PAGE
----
Humanist Service Corps News


When I arrived in Quito I was jet lagged and exhausted from two days of flights filled with lengthy and agonizing layovers. I was also suffering from altitude sickness coming from Ghana where the altitude is around 880 meters (compared to Quito’s 2,850 meters). However, I was excited to be in Ecuador and really looking forward to meeting and working with three non-profit groups, which we identified as working in program fields similar to the Humanist Service Corp in Ghana.

The purpose of my trip was to learn and exchange knowledge with these groups. I was hoping to exchange stories and methods about projects and partnerships that I could take back to Ghana and the HSC.


The first organization I met— Idea Dignidadis a non profit whose mission is to promote human rights, eradicate inequalities and promote a life of dignity free from violence for all. Idea’s biggest focus point and longest running project is protecting women who have suffered physical abuse by creating support groups and providing advice, legal help, and psycho-social help. They have helped hundreds of women grow hope and strength, legally discipline and gain freedom from and their abusers, and rebuild an abuse-free life for themselves and their children. Idea is planning to start a livelihood training and support project for these women so they can become financially independent and provide their children's' basic needs.

Idea’s Protection project holds some similarities to our work in the alleged witch camps in Northern Ghana; both projects help and empower women who have suffered gross human rights abuses to rebuild a self-sustaining life of dignity free from abuse.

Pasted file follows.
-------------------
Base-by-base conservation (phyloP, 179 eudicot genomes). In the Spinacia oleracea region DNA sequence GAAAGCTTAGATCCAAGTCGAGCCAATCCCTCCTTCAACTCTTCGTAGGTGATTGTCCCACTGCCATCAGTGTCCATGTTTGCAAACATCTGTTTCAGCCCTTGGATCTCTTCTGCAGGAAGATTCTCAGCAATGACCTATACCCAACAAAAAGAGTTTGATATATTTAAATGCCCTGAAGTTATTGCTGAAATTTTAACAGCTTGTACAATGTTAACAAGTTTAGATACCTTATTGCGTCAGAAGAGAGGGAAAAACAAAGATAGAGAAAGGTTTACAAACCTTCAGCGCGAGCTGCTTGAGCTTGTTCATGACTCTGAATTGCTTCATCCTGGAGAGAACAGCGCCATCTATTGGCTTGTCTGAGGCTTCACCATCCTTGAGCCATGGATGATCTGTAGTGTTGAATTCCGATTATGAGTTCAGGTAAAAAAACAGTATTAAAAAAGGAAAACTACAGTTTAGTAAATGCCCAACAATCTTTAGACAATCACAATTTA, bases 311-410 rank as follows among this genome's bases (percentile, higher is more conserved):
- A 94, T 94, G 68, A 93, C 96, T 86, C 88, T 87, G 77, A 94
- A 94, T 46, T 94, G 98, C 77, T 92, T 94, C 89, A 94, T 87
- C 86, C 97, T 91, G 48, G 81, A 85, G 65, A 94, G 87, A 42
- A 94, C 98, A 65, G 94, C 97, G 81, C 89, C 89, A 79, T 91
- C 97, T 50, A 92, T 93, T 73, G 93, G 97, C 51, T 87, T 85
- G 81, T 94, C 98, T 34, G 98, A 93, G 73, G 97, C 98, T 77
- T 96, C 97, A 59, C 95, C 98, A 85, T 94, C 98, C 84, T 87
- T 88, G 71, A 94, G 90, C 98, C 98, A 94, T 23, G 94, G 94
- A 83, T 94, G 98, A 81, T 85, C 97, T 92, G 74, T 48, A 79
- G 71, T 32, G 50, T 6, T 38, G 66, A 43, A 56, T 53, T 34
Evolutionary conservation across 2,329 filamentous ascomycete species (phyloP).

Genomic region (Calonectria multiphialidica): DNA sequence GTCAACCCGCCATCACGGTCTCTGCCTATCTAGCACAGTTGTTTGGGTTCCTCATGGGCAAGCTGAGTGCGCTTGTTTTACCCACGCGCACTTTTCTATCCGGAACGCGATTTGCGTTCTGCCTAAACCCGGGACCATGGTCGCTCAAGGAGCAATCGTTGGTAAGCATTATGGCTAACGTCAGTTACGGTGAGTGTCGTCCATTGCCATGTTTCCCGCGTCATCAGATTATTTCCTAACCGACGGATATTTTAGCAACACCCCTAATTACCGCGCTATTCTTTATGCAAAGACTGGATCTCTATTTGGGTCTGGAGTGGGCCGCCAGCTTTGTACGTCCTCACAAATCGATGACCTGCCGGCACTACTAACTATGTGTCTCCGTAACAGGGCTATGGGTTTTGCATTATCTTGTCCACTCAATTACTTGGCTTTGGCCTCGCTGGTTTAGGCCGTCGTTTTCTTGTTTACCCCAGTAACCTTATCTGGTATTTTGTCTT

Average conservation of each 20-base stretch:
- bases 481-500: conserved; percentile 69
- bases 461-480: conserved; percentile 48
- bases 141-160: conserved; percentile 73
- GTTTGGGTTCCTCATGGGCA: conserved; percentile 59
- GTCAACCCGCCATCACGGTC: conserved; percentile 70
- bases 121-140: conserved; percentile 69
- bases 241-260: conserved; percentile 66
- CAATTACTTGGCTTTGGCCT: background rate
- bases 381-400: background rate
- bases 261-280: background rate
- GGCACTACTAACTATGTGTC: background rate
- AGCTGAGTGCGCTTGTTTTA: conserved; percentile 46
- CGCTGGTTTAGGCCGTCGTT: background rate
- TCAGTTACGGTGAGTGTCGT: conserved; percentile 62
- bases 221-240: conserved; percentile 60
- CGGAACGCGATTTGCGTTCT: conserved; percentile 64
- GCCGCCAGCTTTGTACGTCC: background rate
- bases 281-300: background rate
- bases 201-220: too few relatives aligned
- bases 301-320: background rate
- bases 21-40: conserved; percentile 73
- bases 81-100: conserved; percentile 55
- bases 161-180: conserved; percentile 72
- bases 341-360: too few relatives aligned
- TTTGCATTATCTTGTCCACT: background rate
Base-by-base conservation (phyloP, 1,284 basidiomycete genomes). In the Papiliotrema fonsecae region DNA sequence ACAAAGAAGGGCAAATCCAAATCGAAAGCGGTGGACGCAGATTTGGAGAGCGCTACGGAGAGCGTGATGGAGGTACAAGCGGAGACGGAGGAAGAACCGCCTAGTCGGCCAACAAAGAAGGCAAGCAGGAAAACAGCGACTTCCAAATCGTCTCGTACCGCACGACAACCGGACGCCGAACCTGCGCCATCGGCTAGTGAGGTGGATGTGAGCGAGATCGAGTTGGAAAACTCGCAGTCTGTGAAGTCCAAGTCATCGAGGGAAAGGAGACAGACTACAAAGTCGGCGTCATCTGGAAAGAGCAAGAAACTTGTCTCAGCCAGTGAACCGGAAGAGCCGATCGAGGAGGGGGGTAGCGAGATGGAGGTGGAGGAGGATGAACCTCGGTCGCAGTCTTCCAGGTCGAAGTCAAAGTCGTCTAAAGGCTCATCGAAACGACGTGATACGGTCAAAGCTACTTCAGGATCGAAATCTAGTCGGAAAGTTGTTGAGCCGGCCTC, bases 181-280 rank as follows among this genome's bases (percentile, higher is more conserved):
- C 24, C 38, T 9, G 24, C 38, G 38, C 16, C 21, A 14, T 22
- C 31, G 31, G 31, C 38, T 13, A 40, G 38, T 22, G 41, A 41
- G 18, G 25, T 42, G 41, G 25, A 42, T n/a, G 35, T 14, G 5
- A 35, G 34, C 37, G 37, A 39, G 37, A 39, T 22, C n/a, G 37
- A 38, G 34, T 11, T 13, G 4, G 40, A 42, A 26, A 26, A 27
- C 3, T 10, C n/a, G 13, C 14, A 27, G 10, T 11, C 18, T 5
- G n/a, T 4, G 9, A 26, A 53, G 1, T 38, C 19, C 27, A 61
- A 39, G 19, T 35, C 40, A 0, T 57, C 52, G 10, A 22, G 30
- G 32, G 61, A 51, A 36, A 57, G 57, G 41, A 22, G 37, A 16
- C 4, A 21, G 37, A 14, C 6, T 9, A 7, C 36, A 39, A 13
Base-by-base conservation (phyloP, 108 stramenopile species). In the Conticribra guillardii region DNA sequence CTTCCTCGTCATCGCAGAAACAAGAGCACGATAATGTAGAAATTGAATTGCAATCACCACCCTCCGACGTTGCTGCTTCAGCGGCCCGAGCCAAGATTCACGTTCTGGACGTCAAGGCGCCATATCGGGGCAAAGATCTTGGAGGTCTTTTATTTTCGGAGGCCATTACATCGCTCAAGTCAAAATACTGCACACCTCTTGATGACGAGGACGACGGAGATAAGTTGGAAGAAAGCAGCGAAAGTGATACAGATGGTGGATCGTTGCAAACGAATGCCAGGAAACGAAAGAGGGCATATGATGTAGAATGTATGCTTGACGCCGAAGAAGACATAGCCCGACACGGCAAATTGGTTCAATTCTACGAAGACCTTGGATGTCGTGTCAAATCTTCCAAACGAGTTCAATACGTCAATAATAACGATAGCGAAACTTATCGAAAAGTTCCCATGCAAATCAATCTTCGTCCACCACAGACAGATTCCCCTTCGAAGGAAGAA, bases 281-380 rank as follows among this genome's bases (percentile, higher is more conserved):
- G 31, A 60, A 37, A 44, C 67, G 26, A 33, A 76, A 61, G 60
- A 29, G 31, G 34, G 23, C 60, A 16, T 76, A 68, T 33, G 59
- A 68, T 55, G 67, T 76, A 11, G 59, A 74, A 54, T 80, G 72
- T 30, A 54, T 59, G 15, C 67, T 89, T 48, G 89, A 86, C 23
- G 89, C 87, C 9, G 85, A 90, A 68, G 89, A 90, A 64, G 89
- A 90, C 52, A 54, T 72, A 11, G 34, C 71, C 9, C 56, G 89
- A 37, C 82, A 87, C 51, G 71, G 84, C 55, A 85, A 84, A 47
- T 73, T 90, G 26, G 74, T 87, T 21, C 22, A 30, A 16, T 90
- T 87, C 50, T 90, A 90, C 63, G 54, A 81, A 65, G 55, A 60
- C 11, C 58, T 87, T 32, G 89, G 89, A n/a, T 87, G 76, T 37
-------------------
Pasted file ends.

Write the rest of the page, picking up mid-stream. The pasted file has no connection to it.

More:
I was privileged not only to learn about Idea’s methods for helping the women beneficiaries of their protection project, but also to witness how they build and sustain partnerships with other organizations. One such partnership happens through their education program. Like HSC’s partnerships with local nonprofits in Ghana, Idea Dignidad provides advice and training for organizations to help improve and increase their performance. It was enlightening to see the process and the level of collaboration between the two organizations, which was based on mutual respect and a genuine commitment to help the marginalized and needy in Ecuador.


It was an honor to witness the dedication and drive of Idea Dignidad’s staff and volunteers; to witness the vision and leadership of Idea’s founding CO and President Myriam Perez; the dedication and hard work of lawyer Mirella Tonato and volunteer Marisol; and all the lawyers who volunteer their time and skills. I am certain that this is only the start of a long and fruitful relationship between HSC and Idea Dignidad.

Learn more about this organization at



Next: learning from Tandana, providing Healthcare and scholarships for students in the Indigenous community.

By Yvonne Selase Nyahe, Coordinator of the Humanist Service Corps program in Ghana

There is a cautionary tale that frequently surfaces in discussions about international aid. Women from a particular village walk miles to the river to do laundry despite the donation of a laundry trough circling the village’s water tank. The organization that donated the washing station failed to realize that laundry time serves another function: women-only social time. The laundry trough in the village didn’t offer the women the same respite from men, and the women couldn’t chat with each other around the tank as easily as they could at the river.